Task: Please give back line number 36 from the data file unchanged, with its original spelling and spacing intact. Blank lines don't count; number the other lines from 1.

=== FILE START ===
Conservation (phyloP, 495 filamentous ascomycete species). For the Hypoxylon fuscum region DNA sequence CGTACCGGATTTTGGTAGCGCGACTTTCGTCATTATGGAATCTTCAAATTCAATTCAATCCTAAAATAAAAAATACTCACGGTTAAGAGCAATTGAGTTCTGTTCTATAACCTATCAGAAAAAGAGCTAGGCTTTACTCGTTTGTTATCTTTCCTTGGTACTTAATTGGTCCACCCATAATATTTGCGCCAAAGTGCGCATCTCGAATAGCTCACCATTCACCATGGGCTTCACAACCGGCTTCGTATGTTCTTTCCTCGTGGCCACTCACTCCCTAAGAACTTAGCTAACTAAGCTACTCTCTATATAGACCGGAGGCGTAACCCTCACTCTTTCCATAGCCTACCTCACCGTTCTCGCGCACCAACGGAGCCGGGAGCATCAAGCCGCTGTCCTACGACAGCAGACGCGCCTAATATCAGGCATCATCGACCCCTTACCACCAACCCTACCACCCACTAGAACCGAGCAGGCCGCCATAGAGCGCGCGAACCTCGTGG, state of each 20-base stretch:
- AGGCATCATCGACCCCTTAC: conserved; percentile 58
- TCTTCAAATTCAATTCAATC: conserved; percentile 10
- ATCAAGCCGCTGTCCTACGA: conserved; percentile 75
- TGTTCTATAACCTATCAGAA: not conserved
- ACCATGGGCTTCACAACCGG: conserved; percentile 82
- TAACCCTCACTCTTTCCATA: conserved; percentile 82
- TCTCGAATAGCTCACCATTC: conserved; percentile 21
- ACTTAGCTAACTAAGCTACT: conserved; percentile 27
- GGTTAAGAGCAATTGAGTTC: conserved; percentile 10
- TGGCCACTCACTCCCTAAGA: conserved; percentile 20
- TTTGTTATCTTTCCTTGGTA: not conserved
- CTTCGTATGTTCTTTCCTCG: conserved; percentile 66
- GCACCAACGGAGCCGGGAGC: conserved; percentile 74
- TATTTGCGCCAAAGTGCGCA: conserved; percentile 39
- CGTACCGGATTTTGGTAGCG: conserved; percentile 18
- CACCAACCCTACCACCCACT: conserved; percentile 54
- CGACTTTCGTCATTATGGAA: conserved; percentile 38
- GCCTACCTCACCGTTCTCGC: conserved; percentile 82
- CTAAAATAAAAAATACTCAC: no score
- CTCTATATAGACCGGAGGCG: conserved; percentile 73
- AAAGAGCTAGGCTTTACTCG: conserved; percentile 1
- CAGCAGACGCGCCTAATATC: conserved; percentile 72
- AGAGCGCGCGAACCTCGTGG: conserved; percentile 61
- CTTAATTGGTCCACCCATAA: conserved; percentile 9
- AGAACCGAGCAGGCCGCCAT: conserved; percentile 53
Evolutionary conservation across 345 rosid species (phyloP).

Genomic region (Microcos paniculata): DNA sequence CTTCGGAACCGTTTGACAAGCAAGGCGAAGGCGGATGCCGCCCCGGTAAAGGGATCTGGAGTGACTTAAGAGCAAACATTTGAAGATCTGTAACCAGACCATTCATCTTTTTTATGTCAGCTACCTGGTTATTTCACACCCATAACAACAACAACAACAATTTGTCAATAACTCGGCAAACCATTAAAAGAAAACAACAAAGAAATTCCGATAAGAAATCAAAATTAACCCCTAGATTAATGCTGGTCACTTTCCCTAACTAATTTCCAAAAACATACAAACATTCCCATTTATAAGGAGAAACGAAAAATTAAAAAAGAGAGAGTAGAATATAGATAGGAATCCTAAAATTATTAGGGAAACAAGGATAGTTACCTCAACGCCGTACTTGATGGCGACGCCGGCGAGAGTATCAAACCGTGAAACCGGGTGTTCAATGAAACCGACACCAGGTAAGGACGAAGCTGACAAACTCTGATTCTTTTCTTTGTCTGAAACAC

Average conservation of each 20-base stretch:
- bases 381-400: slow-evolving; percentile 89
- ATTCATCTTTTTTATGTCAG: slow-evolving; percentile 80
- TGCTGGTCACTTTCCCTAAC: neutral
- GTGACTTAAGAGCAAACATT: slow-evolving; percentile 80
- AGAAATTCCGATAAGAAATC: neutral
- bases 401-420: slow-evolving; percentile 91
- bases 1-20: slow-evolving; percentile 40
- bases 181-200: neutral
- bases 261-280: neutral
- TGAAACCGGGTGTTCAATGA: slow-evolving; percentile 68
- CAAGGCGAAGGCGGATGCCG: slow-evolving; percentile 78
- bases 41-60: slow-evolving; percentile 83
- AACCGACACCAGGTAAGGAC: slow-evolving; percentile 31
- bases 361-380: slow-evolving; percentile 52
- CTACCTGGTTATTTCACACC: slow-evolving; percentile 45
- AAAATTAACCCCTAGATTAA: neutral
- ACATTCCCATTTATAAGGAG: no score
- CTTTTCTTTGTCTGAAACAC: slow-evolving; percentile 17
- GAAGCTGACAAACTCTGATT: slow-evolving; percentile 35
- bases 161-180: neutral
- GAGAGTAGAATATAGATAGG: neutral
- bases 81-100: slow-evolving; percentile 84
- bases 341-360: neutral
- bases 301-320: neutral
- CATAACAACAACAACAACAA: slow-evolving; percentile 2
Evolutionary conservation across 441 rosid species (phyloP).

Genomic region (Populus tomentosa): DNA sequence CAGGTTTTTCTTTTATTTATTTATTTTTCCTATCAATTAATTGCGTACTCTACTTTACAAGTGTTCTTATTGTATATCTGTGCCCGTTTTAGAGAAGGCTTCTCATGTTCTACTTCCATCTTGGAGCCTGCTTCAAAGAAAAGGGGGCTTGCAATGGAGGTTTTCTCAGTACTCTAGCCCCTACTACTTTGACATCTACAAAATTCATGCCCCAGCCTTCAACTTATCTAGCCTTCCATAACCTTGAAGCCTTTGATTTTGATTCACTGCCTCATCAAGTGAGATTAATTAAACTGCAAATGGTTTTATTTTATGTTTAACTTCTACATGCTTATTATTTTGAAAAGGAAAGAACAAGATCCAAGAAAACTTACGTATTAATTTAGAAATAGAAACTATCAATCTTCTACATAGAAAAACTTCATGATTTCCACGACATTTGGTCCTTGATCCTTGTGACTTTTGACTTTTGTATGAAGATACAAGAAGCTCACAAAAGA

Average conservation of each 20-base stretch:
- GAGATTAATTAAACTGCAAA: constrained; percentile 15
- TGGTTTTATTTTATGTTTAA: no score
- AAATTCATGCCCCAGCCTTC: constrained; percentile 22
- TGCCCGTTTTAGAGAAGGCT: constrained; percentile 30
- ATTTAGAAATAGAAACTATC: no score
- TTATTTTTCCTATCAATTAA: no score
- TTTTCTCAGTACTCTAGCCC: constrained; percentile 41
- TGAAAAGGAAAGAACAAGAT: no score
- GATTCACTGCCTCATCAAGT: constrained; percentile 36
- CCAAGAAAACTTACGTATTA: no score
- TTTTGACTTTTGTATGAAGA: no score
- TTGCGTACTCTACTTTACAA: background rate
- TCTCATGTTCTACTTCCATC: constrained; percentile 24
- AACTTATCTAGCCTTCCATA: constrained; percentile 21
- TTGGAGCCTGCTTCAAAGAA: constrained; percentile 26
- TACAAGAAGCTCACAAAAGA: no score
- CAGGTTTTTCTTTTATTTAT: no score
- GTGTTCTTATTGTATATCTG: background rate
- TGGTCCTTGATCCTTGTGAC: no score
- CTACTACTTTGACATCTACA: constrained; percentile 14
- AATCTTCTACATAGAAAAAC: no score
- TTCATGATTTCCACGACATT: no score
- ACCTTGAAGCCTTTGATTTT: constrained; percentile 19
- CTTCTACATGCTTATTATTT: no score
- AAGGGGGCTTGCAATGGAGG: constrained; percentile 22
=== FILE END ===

- bases 1-20: slow-evolving; percentile 40